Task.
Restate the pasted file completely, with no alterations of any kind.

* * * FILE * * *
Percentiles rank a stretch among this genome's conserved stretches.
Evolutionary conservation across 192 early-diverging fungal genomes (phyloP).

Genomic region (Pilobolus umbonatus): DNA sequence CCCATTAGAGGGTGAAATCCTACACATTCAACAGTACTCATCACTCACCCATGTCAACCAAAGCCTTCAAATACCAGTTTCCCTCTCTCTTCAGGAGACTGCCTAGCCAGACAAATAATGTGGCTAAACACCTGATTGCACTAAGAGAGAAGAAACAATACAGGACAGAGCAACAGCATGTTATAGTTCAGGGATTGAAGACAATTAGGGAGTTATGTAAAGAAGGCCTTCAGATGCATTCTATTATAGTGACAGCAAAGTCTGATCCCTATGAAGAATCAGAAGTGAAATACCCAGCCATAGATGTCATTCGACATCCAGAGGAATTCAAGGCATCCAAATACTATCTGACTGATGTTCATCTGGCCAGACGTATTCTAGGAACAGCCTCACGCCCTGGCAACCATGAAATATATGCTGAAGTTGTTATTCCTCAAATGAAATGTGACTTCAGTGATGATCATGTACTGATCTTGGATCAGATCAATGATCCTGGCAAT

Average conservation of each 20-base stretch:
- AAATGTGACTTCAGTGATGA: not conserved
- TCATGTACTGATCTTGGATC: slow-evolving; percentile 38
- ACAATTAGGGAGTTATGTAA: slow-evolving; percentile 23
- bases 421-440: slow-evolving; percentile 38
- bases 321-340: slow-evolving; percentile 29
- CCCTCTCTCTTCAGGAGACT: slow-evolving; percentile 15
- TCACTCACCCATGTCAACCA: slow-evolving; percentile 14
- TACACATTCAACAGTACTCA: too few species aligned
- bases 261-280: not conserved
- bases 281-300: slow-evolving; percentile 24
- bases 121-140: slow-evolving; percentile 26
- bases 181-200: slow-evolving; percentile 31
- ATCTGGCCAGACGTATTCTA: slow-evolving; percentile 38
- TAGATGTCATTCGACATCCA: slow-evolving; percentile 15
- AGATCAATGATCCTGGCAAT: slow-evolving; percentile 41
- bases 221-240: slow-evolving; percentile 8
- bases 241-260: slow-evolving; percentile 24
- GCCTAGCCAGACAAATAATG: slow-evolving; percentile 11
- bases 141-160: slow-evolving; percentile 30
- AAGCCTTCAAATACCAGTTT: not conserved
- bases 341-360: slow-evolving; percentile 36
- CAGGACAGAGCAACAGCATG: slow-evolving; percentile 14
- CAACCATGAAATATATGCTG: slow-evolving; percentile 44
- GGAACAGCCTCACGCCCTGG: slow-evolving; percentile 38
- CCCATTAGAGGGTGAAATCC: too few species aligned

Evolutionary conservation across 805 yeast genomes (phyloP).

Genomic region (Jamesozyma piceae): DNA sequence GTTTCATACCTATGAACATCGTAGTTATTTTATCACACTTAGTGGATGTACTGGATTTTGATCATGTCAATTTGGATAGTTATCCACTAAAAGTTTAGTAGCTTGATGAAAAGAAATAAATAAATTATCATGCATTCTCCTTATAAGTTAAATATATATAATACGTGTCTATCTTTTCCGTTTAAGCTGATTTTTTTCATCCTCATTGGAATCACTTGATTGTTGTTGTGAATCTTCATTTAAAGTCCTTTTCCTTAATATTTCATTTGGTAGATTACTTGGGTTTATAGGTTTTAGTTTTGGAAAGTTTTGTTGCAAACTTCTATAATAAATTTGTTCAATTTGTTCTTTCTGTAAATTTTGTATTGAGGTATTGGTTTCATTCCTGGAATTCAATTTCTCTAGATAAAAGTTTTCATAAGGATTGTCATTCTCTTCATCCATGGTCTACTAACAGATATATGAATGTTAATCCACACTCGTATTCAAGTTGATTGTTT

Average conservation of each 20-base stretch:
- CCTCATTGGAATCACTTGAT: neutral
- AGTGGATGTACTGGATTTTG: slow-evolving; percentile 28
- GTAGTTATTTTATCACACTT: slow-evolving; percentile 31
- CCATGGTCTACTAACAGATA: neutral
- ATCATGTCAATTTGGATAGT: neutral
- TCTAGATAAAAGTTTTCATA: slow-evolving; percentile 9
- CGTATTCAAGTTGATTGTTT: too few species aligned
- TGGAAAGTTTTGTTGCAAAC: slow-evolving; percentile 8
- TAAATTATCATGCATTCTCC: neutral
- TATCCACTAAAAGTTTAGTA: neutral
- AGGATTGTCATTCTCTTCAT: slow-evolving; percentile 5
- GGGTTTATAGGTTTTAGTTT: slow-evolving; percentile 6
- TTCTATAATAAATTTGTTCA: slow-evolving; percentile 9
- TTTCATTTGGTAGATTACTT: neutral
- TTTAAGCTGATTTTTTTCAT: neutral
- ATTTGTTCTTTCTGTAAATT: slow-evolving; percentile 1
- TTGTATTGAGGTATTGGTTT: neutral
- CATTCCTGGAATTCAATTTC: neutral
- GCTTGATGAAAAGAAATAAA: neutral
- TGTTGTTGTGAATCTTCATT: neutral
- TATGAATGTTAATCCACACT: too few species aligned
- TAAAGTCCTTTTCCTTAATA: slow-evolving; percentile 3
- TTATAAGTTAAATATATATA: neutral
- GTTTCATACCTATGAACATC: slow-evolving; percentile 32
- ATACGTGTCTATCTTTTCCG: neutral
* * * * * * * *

Percentiles rank a stretch among this genome's conserved stretches.
Evolutionary conservation across 192 early-diverging fungal genomes (phyloP).

Genomic region (Pilobolus umbonatus): DNA sequence CCCATTAGAGGGTGAAATCCTACACATTCAACAGTACTCATCACTCACCCATGTCAACCAAAGCCTTCAAATACCAGTTTCCCTCTCTCTTCAGGAGACTGCCTAGCCAGACAAATAATGTGGCTAAACACCTGATTGCACTAAGAGAGAAGAAACAATACAGGACAGAGCAACAGCATGTTATAGTTCAGGGATTGAAGACAATTAGGGAGTTATGTAAAGAAGGCCTTCAGATGCATTCTATTATAGTGACAGCAAAGTCTGATCCCTATGAAGAATCAGAAGTGAAATACCCAGCCATAGATGTCATTCGACATCCAGAGGAATTCAAGGCATCCAAATACTATCTGACTGATGTTCATCTGGCCAGACGTATTCTAGGAACAGCCTCACGCCCTGGCAACCATGAAATATATGCTGAAGTTGTTATTCCTCAAATGAAATGTGACTTCAGTGATGATCATGTACTGATCTTGGATCAGATCAATGATCCTGGCAAT

Average conservation of each 20-base stretch:
- AAATGTGACTTCAGTGATGA: not conserved
- TCATGTACTGATCTTGGATC: slow-evolving; percentile 38
- ACAATTAGGGAGTTATGTAA: slow-evolving; percentile 23
- bases 421-440: slow-evolving; percentile 38
- bases 321-340: slow-evolving; percentile 29
- CCCTCTCTCTTCAGGAGACT: slow-evolving; percentile 15
- TCACTCACCCATGTCAACCA: slow-evolving; percentile 14
- TACACATTCAACAGTACTCA: too few species aligned
- bases 261-280: not conserved
- bases 281-300: slow-evolving; percentile 24
- bases 121-140: slow-evolving; percentile 26
- bases 181-200: slow-evolving; percentile 31
- ATCTGGCCAGACGTATTCTA: slow-evolving; percentile 38
- TAGATGTCATTCGACATCCA: slow-evolving; percentile 15
- AGATCAATGATCCTGGCAAT: slow-evolving; percentile 41
- bases 221-240: slow-evolving; percentile 8
- bases 241-260: slow-evolving; percentile 24
- GCCTAGCCAGACAAATAATG: slow-evolving; percentile 11
- bases 141-160: slow-evolving; percentile 30
- AAGCCTTCAAATACCAGTTT: not conserved
- bases 341-360: slow-evolving; percentile 36
- CAGGACAGAGCAACAGCATG: slow-evolving; percentile 14
- CAACCATGAAATATATGCTG: slow-evolving; percentile 44
- GGAACAGCCTCACGCCCTGG: slow-evolving; percentile 38
- CCCATTAGAGGGTGAAATCC: too few species aligned

Evolutionary conservation across 805 yeast genomes (phyloP).

Genomic region (Jamesozyma piceae): DNA sequence GTTTCATACCTATGAACATCGTAGTTATTTTATCACACTTAGTGGATGTACTGGATTTTGATCATGTCAATTTGGATAGTTATCCACTAAAAGTTTAGTAGCTTGATGAAAAGAAATAAATAAATTATCATGCATTCTCCTTATAAGTTAAATATATATAATACGTGTCTATCTTTTCCGTTTAAGCTGATTTTTTTCATCCTCATTGGAATCACTTGATTGTTGTTGTGAATCTTCATTTAAAGTCCTTTTCCTTAATATTTCATTTGGTAGATTACTTGGGTTTATAGGTTTTAGTTTTGGAAAGTTTTGTTGCAAACTTCTATAATAAATTTGTTCAATTTGTTCTTTCTGTAAATTTTGTATTGAGGTATTGGTTTCATTCCTGGAATTCAATTTCTCTAGATAAAAGTTTTCATAAGGATTGTCATTCTCTTCATCCATGGTCTACTAACAGATATATGAATGTTAATCCACACTCGTATTCAAGTTGATTGTTT

Average conservation of each 20-base stretch:
- CCTCATTGGAATCACTTGAT: neutral
- AGTGGATGTACTGGATTTTG: slow-evolving; percentile 28
- GTAGTTATTTTATCACACTT: slow-evolving; percentile 31
- CCATGGTCTACTAACAGATA: neutral
- ATCATGTCAATTTGGATAGT: neutral
- TCTAGATAAAAGTTTTCATA: slow-evolving; percentile 9
- CGTATTCAAGTTGATTGTTT: too few species aligned
- TGGAAAGTTTTGTTGCAAAC: slow-evolving; percentile 8
- TAAATTATCATGCATTCTCC: neutral
- TATCCACTAAAAGTTTAGTA: neutral
- AGGATTGTCATTCTCTTCAT: slow-evolving; percentile 5
- GGGTTTATAGGTTTTAGTTT: slow-evolving; percentile 6
- TTCTATAATAAATTTGTTCA: slow-evolving; percentile 9
- TTTCATTTGGTAGATTACTT: neutral
- TTTAAGCTGATTTTTTTCAT: neutral
- ATTTGTTCTTTCTGTAAATT: slow-evolving; percentile 1
- TTGTATTGAGGTATTGGTTT: neutral
- CATTCCTGGAATTCAATTTC: neutral
- GCTTGATGAAAAGAAATAAA: neutral
- TGTTGTTGTGAATCTTCATT: neutral
- TATGAATGTTAATCCACACT: too few species aligned
- TAAAGTCCTTTTCCTTAATA: slow-evolving; percentile 3
- TTATAAGTTAAATATATATA: neutral
- GTTTCATACCTATGAACATC: slow-evolving; percentile 32
- ATACGTGTCTATCTTTTCCG: neutral